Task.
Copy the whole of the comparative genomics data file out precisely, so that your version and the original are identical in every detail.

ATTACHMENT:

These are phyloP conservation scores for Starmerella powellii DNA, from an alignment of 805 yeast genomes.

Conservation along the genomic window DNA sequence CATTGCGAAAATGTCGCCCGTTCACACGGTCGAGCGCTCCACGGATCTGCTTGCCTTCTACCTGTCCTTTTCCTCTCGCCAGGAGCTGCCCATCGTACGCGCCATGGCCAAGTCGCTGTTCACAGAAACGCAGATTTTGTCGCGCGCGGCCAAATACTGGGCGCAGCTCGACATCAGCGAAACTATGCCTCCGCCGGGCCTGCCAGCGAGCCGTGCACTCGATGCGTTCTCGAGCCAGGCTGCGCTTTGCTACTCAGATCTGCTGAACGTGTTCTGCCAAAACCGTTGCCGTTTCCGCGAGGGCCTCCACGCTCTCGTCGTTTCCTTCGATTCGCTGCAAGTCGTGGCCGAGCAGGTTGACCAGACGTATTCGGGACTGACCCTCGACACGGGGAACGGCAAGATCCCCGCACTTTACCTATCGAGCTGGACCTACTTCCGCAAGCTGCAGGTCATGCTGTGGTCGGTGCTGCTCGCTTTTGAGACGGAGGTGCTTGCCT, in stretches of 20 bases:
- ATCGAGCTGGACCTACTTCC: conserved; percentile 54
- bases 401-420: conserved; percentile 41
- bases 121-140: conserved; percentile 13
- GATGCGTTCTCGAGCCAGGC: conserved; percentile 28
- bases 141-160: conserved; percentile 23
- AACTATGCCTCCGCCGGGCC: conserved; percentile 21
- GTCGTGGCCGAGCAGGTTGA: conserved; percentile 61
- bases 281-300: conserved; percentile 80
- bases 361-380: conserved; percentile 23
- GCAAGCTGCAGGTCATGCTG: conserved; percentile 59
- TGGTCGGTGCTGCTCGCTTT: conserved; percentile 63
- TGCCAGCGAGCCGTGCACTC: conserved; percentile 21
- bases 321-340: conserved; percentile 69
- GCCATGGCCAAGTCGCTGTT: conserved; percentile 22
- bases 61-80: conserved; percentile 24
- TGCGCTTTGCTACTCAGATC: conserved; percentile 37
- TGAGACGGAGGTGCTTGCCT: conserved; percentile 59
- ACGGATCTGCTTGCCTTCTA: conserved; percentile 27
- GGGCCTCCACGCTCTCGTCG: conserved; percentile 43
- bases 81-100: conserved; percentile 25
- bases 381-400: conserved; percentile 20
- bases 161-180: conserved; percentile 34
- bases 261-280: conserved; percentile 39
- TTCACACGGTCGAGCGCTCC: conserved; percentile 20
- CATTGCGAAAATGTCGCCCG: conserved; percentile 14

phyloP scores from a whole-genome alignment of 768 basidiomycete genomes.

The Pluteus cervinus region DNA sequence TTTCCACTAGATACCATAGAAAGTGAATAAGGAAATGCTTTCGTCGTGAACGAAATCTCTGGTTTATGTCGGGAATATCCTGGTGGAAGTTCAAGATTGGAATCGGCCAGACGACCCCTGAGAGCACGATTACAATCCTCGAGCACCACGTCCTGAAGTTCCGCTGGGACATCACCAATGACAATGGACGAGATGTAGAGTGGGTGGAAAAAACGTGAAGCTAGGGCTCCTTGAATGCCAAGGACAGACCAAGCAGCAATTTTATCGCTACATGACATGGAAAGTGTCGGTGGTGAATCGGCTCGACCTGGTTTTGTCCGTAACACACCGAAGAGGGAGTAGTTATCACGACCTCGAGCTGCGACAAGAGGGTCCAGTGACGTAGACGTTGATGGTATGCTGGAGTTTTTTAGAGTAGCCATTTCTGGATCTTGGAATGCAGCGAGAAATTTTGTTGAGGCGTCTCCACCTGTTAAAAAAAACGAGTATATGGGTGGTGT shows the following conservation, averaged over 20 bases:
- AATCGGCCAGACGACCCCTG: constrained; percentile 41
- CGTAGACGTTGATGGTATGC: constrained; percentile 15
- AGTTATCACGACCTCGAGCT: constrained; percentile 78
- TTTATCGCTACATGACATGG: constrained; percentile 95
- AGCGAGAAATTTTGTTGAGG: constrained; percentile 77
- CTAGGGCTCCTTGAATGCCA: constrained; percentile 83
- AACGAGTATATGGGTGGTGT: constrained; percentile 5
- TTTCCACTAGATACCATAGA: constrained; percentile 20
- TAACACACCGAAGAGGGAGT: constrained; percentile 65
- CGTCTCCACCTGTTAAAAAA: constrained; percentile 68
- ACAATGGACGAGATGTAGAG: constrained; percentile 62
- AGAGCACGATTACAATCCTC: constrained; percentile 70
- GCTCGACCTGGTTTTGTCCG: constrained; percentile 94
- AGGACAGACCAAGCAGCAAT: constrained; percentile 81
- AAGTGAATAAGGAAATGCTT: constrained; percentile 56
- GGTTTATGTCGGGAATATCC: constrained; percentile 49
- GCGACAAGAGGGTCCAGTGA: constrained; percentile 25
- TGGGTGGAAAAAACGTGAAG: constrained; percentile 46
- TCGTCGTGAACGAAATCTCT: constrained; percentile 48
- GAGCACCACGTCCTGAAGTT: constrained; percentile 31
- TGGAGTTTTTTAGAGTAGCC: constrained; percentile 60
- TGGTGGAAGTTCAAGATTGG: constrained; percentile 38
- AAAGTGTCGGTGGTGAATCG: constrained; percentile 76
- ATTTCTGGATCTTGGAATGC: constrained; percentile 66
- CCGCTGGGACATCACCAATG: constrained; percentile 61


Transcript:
These are phyloP conservation scores for Starmerella powellii DNA, from an alignment of 805 yeast genomes.

Conservation along the genomic window DNA sequence CATTGCGAAAATGTCGCCCGTTCACACGGTCGAGCGCTCCACGGATCTGCTTGCCTTCTACCTGTCCTTTTCCTCTCGCCAGGAGCTGCCCATCGTACGCGCCATGGCCAAGTCGCTGTTCACAGAAACGCAGATTTTGTCGCGCGCGGCCAAATACTGGGCGCAGCTCGACATCAGCGAAACTATGCCTCCGCCGGGCCTGCCAGCGAGCCGTGCACTCGATGCGTTCTCGAGCCAGGCTGCGCTTTGCTACTCAGATCTGCTGAACGTGTTCTGCCAAAACCGTTGCCGTTTCCGCGAGGGCCTCCACGCTCTCGTCGTTTCCTTCGATTCGCTGCAAGTCGTGGCCGAGCAGGTTGACCAGACGTATTCGGGACTGACCCTCGACACGGGGAACGGCAAGATCCCCGCACTTTACCTATCGAGCTGGACCTACTTCCGCAAGCTGCAGGTCATGCTGTGGTCGGTGCTGCTCGCTTTTGAGACGGAGGTGCTTGCCT, in stretches of 20 bases:
- ATCGAGCTGGACCTACTTCC: conserved; percentile 54
- bases 401-420: conserved; percentile 41
- bases 121-140: conserved; percentile 13
- GATGCGTTCTCGAGCCAGGC: conserved; percentile 28
- bases 141-160: conserved; percentile 23
- AACTATGCCTCCGCCGGGCC: conserved; percentile 21
- GTCGTGGCCGAGCAGGTTGA: conserved; percentile 61
- bases 281-300: conserved; percentile 80
- bases 361-380: conserved; percentile 23
- GCAAGCTGCAGGTCATGCTG: conserved; percentile 59
- TGGTCGGTGCTGCTCGCTTT: conserved; percentile 63
- TGCCAGCGAGCCGTGCACTC: conserved; percentile 21
- bases 321-340: conserved; percentile 69
- GCCATGGCCAAGTCGCTGTT: conserved; percentile 22
- bases 61-80: conserved; percentile 24
- TGCGCTTTGCTACTCAGATC: conserved; percentile 37
- TGAGACGGAGGTGCTTGCCT: conserved; percentile 59
- ACGGATCTGCTTGCCTTCTA: conserved; percentile 27
- GGGCCTCCACGCTCTCGTCG: conserved; percentile 43
- bases 81-100: conserved; percentile 25
- bases 381-400: conserved; percentile 20
- bases 161-180: conserved; percentile 34
- bases 261-280: conserved; percentile 39
- TTCACACGGTCGAGCGCTCC: conserved; percentile 20
- CATTGCGAAAATGTCGCCCG: conserved; percentile 14

phyloP scores from a whole-genome alignment of 768 basidiomycete genomes.

The Pluteus cervinus region DNA sequence TTTCCACTAGATACCATAGAAAGTGAATAAGGAAATGCTTTCGTCGTGAACGAAATCTCTGGTTTATGTCGGGAATATCCTGGTGGAAGTTCAAGATTGGAATCGGCCAGACGACCCCTGAGAGCACGATTACAATCCTCGAGCACCACGTCCTGAAGTTCCGCTGGGACATCACCAATGACAATGGACGAGATGTAGAGTGGGTGGAAAAAACGTGAAGCTAGGGCTCCTTGAATGCCAAGGACAGACCAAGCAGCAATTTTATCGCTACATGACATGGAAAGTGTCGGTGGTGAATCGGCTCGACCTGGTTTTGTCCGTAACACACCGAAGAGGGAGTAGTTATCACGACCTCGAGCTGCGACAAGAGGGTCCAGTGACGTAGACGTTGATGGTATGCTGGAGTTTTTTAGAGTAGCCATTTCTGGATCTTGGAATGCAGCGAGAAATTTTGTTGAGGCGTCTCCACCTGTTAAAAAAAACGAGTATATGGGTGGTGT shows the following conservation, averaged over 20 bases:
- AATCGGCCAGACGACCCCTG: constrained; percentile 41
- CGTAGACGTTGATGGTATGC: constrained; percentile 15
- AGTTATCACGACCTCGAGCT: constrained; percentile 78
- TTTATCGCTACATGACATGG: constrained; percentile 95
- AGCGAGAAATTTTGTTGAGG: constrained; percentile 77
- CTAGGGCTCCTTGAATGCCA: constrained; percentile 83
- AACGAGTATATGGGTGGTGT: constrained; percentile 5
- TTTCCACTAGATACCATAGA: constrained; percentile 20
- TAACACACCGAAGAGGGAGT: constrained; percentile 65
- CGTCTCCACCTGTTAAAAAA: constrained; percentile 68
- ACAATGGACGAGATGTAGAG: constrained; percentile 62
- AGAGCACGATTACAATCCTC: constrained; percentile 70
- GCTCGACCTGGTTTTGTCCG: constrained; percentile 94
- AGGACAGACCAAGCAGCAAT: constrained; percentile 81
- AAGTGAATAAGGAAATGCTT: constrained; percentile 56
- GGTTTATGTCGGGAATATCC: constrained; percentile 49
- GCGACAAGAGGGTCCAGTGA: constrained; percentile 25
- TGGGTGGAAAAAACGTGAAG: constrained; percentile 46
- TCGTCGTGAACGAAATCTCT: constrained; percentile 48
- GAGCACCACGTCCTGAAGTT: constrained; percentile 31
- TGGAGTTTTTTAGAGTAGCC: constrained; percentile 60
- TGGTGGAAGTTCAAGATTGG: constrained; percentile 38
- AAAGTGTCGGTGGTGAATCG: constrained; percentile 76
- ATTTCTGGATCTTGGAATGC: constrained; percentile 66
- CCGCTGGGACATCACCAATG: constrained; percentile 61